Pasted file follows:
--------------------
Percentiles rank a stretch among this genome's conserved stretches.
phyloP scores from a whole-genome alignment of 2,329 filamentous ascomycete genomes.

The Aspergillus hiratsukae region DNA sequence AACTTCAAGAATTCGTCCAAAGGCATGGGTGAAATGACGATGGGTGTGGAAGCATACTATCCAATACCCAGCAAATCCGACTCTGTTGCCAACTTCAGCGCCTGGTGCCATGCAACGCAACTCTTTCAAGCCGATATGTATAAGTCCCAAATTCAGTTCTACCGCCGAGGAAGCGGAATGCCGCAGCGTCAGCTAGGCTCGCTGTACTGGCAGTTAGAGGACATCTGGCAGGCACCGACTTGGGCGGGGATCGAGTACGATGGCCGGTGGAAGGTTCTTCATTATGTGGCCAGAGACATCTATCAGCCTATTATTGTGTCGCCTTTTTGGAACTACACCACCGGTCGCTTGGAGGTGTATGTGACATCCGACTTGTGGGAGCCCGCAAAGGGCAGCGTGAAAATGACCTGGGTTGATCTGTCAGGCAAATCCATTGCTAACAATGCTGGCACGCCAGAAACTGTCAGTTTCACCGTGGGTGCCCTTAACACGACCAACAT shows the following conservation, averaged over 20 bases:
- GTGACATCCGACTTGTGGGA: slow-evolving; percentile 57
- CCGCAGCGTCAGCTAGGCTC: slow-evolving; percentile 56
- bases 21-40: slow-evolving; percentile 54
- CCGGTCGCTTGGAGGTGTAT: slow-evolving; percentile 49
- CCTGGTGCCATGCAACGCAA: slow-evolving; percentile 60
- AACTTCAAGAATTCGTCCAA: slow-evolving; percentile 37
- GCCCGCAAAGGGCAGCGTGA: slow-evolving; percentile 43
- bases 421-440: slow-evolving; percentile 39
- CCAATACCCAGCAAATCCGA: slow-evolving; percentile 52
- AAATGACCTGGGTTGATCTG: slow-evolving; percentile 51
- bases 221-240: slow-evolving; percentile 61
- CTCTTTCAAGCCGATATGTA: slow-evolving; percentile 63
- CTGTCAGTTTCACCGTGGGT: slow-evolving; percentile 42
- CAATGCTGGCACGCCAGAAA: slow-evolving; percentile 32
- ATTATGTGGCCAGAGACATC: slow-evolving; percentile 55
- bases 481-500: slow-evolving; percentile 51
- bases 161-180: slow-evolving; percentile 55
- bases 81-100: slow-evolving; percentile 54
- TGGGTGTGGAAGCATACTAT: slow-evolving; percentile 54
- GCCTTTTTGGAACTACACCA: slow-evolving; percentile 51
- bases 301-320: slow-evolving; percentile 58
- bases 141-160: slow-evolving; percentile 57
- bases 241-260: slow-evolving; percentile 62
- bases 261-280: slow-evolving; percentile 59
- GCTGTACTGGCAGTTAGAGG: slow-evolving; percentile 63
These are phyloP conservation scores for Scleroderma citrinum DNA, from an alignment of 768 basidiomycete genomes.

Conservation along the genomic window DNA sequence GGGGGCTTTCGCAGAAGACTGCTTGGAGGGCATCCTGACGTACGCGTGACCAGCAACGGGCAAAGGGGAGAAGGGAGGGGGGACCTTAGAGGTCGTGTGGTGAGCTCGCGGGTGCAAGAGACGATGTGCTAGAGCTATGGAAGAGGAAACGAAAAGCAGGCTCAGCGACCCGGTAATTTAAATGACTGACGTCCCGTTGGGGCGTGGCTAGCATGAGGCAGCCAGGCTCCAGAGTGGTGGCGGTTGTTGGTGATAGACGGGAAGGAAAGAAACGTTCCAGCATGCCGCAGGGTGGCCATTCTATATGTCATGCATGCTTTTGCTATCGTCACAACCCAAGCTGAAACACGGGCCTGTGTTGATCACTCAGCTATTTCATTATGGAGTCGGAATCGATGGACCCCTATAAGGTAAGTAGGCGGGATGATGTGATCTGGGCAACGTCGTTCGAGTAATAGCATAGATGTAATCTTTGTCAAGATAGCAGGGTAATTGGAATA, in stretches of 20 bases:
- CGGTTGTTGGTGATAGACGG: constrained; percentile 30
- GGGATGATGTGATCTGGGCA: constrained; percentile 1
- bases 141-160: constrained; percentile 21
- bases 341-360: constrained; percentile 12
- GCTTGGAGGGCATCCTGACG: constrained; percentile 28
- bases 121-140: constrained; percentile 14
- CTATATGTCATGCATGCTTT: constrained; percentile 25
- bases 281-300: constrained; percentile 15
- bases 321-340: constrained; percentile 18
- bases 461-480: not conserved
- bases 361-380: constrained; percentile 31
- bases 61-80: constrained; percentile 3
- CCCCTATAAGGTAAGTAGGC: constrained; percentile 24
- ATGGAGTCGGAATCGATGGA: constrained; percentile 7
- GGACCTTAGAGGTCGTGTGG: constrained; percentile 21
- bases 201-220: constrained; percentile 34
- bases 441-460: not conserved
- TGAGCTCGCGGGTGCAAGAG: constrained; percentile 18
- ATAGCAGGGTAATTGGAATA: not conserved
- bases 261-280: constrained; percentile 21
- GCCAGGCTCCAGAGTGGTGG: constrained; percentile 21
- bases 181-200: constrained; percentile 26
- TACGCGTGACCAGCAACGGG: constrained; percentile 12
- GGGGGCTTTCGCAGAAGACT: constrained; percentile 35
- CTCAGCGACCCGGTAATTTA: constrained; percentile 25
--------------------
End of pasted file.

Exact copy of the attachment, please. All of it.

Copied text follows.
Percentiles rank a stretch among this genome's conserved stretches.
phyloP scores from a whole-genome alignment of 2,329 filamentous ascomycete genomes.

The Aspergillus hiratsukae region DNA sequence AACTTCAAGAATTCGTCCAAAGGCATGGGTGAAATGACGATGGGTGTGGAAGCATACTATCCAATACCCAGCAAATCCGACTCTGTTGCCAACTTCAGCGCCTGGTGCCATGCAACGCAACTCTTTCAAGCCGATATGTATAAGTCCCAAATTCAGTTCTACCGCCGAGGAAGCGGAATGCCGCAGCGTCAGCTAGGCTCGCTGTACTGGCAGTTAGAGGACATCTGGCAGGCACCGACTTGGGCGGGGATCGAGTACGATGGCCGGTGGAAGGTTCTTCATTATGTGGCCAGAGACATCTATCAGCCTATTATTGTGTCGCCTTTTTGGAACTACACCACCGGTCGCTTGGAGGTGTATGTGACATCCGACTTGTGGGAGCCCGCAAAGGGCAGCGTGAAAATGACCTGGGTTGATCTGTCAGGCAAATCCATTGCTAACAATGCTGGCACGCCAGAAACTGTCAGTTTCACCGTGGGTGCCCTTAACACGACCAACAT shows the following conservation, averaged over 20 bases:
- GTGACATCCGACTTGTGGGA: slow-evolving; percentile 57
- CCGCAGCGTCAGCTAGGCTC: slow-evolving; percentile 56
- bases 21-40: slow-evolving; percentile 54
- CCGGTCGCTTGGAGGTGTAT: slow-evolving; percentile 49
- CCTGGTGCCATGCAACGCAA: slow-evolving; percentile 60
- AACTTCAAGAATTCGTCCAA: slow-evolving; percentile 37
- GCCCGCAAAGGGCAGCGTGA: slow-evolving; percentile 43
- bases 421-440: slow-evolving; percentile 39
- CCAATACCCAGCAAATCCGA: slow-evolving; percentile 52
- AAATGACCTGGGTTGATCTG: slow-evolving; percentile 51
- bases 221-240: slow-evolving; percentile 61
- CTCTTTCAAGCCGATATGTA: slow-evolving; percentile 63
- CTGTCAGTTTCACCGTGGGT: slow-evolving; percentile 42
- CAATGCTGGCACGCCAGAAA: slow-evolving; percentile 32
- ATTATGTGGCCAGAGACATC: slow-evolving; percentile 55
- bases 481-500: slow-evolving; percentile 51
- bases 161-180: slow-evolving; percentile 55
- bases 81-100: slow-evolving; percentile 54
- TGGGTGTGGAAGCATACTAT: slow-evolving; percentile 54
- GCCTTTTTGGAACTACACCA: slow-evolving; percentile 51
- bases 301-320: slow-evolving; percentile 58
- bases 141-160: slow-evolving; percentile 57
- bases 241-260: slow-evolving; percentile 62
- bases 261-280: slow-evolving; percentile 59
- GCTGTACTGGCAGTTAGAGG: slow-evolving; percentile 63
These are phyloP conservation scores for Scleroderma citrinum DNA, from an alignment of 768 basidiomycete genomes.

Conservation along the genomic window DNA sequence GGGGGCTTTCGCAGAAGACTGCTTGGAGGGCATCCTGACGTACGCGTGACCAGCAACGGGCAAAGGGGAGAAGGGAGGGGGGACCTTAGAGGTCGTGTGGTGAGCTCGCGGGTGCAAGAGACGATGTGCTAGAGCTATGGAAGAGGAAACGAAAAGCAGGCTCAGCGACCCGGTAATTTAAATGACTGACGTCCCGTTGGGGCGTGGCTAGCATGAGGCAGCCAGGCTCCAGAGTGGTGGCGGTTGTTGGTGATAGACGGGAAGGAAAGAAACGTTCCAGCATGCCGCAGGGTGGCCATTCTATATGTCATGCATGCTTTTGCTATCGTCACAACCCAAGCTGAAACACGGGCCTGTGTTGATCACTCAGCTATTTCATTATGGAGTCGGAATCGATGGACCCCTATAAGGTAAGTAGGCGGGATGATGTGATCTGGGCAACGTCGTTCGAGTAATAGCATAGATGTAATCTTTGTCAAGATAGCAGGGTAATTGGAATA, in stretches of 20 bases:
- CGGTTGTTGGTGATAGACGG: constrained; percentile 30
- GGGATGATGTGATCTGGGCA: constrained; percentile 1
- bases 141-160: constrained; percentile 21
- bases 341-360: constrained; percentile 12
- GCTTGGAGGGCATCCTGACG: constrained; percentile 28
- bases 121-140: constrained; percentile 14
- CTATATGTCATGCATGCTTT: constrained; percentile 25
- bases 281-300: constrained; percentile 15
- bases 321-340: constrained; percentile 18
- bases 461-480: not conserved
- bases 361-380: constrained; percentile 31
- bases 61-80: constrained; percentile 3
- CCCCTATAAGGTAAGTAGGC: constrained; percentile 24
- ATGGAGTCGGAATCGATGGA: constrained; percentile 7
- GGACCTTAGAGGTCGTGTGG: constrained; percentile 21
- bases 201-220: constrained; percentile 34
- bases 441-460: not conserved
- TGAGCTCGCGGGTGCAAGAG: constrained; percentile 18
- ATAGCAGGGTAATTGGAATA: not conserved
- bases 261-280: constrained; percentile 21
- GCCAGGCTCCAGAGTGGTGG: constrained; percentile 21
- bases 181-200: constrained; percentile 26
- TACGCGTGACCAGCAACGGG: constrained; percentile 12
- GGGGGCTTTCGCAGAAGACT: constrained; percentile 35
- CTCAGCGACCCGGTAATTTA: constrained; percentile 25